The art of blogging was set to die a painful death at the hands of the new social networks. It’s true that Social media has changed how we communicate online, blogging still remains a core part of business and social networking engagement.
In fact, there’s never been a better time to blog than today. Why? because social media networks will help you to build audiences and deliver content to readers, and more establish blogs and websites faster than before.
So, if your blogging for the first time, here’s my guide to what blogging platforms to use and why.
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WordPress has two options: a freemium hosted service that provides .wordpress.com domains — e.g. jonrussell.wordpress.com (but you can still pay to use your own domain) — and includes limited customization. Or the completey free .org version which allows for you to host WordPress on your own servers with much more control, edit your themes to your own specific requirements, add as many blog plugins as you wish.
It is, the big daddy of blogging. The platform powers almost 19 percent of the Web and has been downloaded more than 45 million times.
One of the platform’s core strengths is its community of creatives, who have produced thousands of customizations and tweaks allowing WordPress users to add sophisticated and powerful plug-ins to their blog, or customise it in a new layout or design.
Pros: Customisation, customisation, customisation!
Cons: Vast array of options can be complicated for less-experienced users — tread carefully.
Verdict: Still the best option out there. WordPress is especially useful for companies or those looking to develop (or have someone else develop) a sophisticated website.
Google’s take on blogging is Blogger, an easy-to-use and free platform that requires only a Gmail/Google account to get started.
Blogger blogs can be customized with new backgrounds and layouts easily. Unsurprisingly, the platform is hardwired into Google’s AdSense advertising program (which might make the average blogger enough money for a cup of coffee each month) and other Google services like Google+ (for comments) and Feedburner (for RSS distribution) are easily configured.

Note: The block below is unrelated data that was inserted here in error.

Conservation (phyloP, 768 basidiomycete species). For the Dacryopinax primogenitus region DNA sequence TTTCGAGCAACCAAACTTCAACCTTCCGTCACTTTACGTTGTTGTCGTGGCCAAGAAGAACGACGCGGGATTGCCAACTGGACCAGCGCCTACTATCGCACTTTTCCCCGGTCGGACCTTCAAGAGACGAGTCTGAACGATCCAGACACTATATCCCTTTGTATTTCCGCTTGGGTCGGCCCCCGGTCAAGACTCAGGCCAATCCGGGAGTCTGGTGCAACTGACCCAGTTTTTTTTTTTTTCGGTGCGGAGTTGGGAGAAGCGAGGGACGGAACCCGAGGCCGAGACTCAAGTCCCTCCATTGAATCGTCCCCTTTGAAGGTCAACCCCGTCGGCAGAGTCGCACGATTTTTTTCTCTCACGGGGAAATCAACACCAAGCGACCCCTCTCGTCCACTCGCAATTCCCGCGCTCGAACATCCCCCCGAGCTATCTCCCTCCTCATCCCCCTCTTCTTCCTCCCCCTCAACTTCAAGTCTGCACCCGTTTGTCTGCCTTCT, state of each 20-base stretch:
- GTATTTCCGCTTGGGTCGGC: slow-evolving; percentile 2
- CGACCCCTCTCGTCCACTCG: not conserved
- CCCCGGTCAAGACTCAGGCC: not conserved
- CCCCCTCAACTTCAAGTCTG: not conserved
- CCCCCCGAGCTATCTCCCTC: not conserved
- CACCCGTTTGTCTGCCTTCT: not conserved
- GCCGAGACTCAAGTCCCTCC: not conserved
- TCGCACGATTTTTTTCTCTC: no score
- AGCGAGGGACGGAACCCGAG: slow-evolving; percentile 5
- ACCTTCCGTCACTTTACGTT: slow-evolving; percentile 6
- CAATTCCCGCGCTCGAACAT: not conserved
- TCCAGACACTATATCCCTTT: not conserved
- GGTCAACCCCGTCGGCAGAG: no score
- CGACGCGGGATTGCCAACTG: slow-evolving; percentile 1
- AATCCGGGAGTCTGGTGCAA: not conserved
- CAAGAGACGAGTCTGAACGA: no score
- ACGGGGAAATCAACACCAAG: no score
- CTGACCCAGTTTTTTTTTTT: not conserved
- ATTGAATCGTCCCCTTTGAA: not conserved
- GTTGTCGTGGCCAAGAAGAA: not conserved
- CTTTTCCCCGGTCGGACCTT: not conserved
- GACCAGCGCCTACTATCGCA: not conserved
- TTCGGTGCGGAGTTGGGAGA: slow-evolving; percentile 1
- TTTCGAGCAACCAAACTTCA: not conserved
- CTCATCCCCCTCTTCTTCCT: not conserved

Pros: Easy to use and get started.
Cons: Not particularly sophisticated and tied to Google — which killed off Google Reader, lest we forget.
Verdict: Less popular in this era and with me, but Blogger is often the place where many, begin writing online. Its customisation options pale in comparison compared to others, and the layout looks dated.
Is Google+ a social network? Well, Google says it isn’t — the company believes it’s somewhat broader than that — with a range of the service’s top users write blog like content there, often generating seeing impressive engagement.
Ultimately Google+ is not a actual “blog”, but it is a place where you can blog if you want to tap into a community to drive your social engagement message. These days most content is shared to social media so why not use this?
Pros: Google+ has a strong community, despite the reports saying the contray, drives SEO when posting into Google+.
Cons: Not a blog platform so no customization or other features.
Verdict: Good enough for beginers so not to be dismissed as an option.
Before you dive into a post, it’s important to note that LinkedIn’s publishing platform is a little different than your normal blog. The audience, the tone, and the overall “lay of the land” are unique to those of LinkedIn.
What does the “lay of the land ” look like, then? In a SlideShare announcing the publishing platform, LinkedIn described themselves as “the working world in one place.” They wrote, “LinkedIn has millions of executives, entrepreneurs, entry-level, workers, and people about to retire.” While this is a without a doubt a valuable audience to tap into, you’ll want to be sure that you’re using their platform in combination with your actual business blog where your niche audience lives.
To get a feel for how people are already using the publishing platform, start by reading through a handful of successful posts. Here’s how to locate the best LinkedIn posts on a day-to-day basis:
- Select “Pulse” from the Interests tab in the main navigation.
- Select “Top Posts” to surface the top-performing posts that day.
- Dig in.
The Web’s top business social networking service launched blogs for ‘Influencers’ back in October 2012, signing up 150 prominent business leaders, including the likes of Richard Branson and President Obama.
LinkedIn blogs were initially for ‘influencers’ on an invite-only basis, however that requirement was dropped in February 2014, which means that anyone can blog on LinkedIn. I personally believe that LinkedIn’s foray into publishing platforms is interesting because it makes its money from its main service, which could mean it is less constrained with the features and services that it can offer.
Pro: Now open to all. If you have a strong LinkedIn network this is one way to engage it. LinkedIn Pulse gives you access to the right audience. It’s an incredibly targeted way to share your knowledge.
Cons: Like Medium and other template platforms, there’s no customization.
Verdict: An interesting option that I suspect will suit best for those who have a large network on LinkedIn, or are looking for a secondary/more public blogging option.
Finally, Over to you: Which blogging platform is your favorite and why?